FDA approves breakthrough treatment for peanut allergies

Children who have serious peanut allergies could soon have some relief as the Food and Drug Administration approved a new treatment that will help their bodies become more tolerant of the legume.

The drug, taken orally, is approved for patients with a confirmed diagnosis of peanut allergy, according to Aimmune Therapeutics, the biopharmaceutical company responsible for developing the treatment. However, the drug is not designed as an emergency treatment of allergic reactions, including anaphylaxis, the company said. Users of the drug must still avoid the consumption of peanuts.

Aimmune Therapeutics CEO Dr. Jayson Dallas told FOX Business’ Maria Bartiromo that initial treatment is administered to the patient, ages 4 through 17 years, in very small doses and gradually increased over time until the body develops the "ability to no longer recognize peanut as foreign."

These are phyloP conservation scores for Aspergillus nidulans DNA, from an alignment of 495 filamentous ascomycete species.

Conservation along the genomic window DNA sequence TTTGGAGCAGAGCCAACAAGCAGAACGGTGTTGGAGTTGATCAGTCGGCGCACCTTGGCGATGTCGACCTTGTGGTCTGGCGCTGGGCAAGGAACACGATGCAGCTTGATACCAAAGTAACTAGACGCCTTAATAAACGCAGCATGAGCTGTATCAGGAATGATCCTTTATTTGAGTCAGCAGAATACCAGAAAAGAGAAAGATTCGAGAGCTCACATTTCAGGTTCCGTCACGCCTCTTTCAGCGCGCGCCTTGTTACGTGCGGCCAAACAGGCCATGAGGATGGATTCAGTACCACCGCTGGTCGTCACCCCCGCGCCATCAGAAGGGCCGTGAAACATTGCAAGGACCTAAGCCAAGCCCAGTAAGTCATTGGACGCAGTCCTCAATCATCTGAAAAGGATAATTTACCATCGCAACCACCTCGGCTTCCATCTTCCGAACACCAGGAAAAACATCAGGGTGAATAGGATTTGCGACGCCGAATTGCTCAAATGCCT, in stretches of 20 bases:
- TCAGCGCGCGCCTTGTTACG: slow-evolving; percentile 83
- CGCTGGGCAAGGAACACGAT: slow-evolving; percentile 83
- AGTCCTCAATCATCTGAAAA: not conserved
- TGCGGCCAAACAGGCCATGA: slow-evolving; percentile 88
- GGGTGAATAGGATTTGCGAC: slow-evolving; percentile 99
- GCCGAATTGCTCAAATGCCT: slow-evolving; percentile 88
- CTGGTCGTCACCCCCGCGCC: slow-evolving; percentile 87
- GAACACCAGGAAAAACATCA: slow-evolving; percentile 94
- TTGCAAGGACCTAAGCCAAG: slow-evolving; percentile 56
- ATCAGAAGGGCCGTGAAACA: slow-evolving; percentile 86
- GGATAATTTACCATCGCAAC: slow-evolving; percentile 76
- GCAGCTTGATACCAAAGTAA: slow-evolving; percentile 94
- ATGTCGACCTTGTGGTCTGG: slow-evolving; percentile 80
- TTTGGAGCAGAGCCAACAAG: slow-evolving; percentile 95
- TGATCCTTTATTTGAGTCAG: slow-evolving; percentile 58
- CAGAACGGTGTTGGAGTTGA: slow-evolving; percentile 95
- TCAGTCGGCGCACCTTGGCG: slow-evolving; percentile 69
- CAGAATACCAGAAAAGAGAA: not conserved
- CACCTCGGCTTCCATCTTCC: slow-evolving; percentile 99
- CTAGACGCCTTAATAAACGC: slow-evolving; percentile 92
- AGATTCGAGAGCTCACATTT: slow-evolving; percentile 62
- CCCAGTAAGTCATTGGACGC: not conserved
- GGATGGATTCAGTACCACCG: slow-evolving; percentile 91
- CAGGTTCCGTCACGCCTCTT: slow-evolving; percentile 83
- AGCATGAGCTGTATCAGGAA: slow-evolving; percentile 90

"What we are trying to achieve here is the ability for children to be protected from that accidental exposure that may happen in the community," he explained.

Dallas added that he’s also looking to expand the treatment to other nut allergies.

Aimmune Therapeutics's stock shot up more than 20 percent on the heels of the news.

"This therapy is the first FDA-approved therapy for desensitizing children and teens with peanut allergies," said Dr. Jonathan Spergel of the Chidlren's Hospital of Philadelphia's Food Allergy Center. "While it’s not a cure, it will allow patients to live their lives with less fear of having a serious or fatal reaction to accidentally ingesting peanut protein."

CHOP points to the story of a boy named Noah as proof that oral immunotherapy can change a child's life.


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When Noah was 6 years old, he accidentally ate a piece of candy with peanuts and developed a severe allergic reaction. The reaction haunted him for years, according to his family.

"He felt different and excluded, and his allergy worried him," said Craig, Noah’s father. "The severity of his reactions scared him."

Noah’s parents ultimately enrolled him in a CHOP study to see if PalforziaTM could help. Now, Noah no longer fears his peanut allergy and can go to his friends’ houses without being worried about accidentally ingesting peanuts.


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FOXBusiness.com contributed to this report.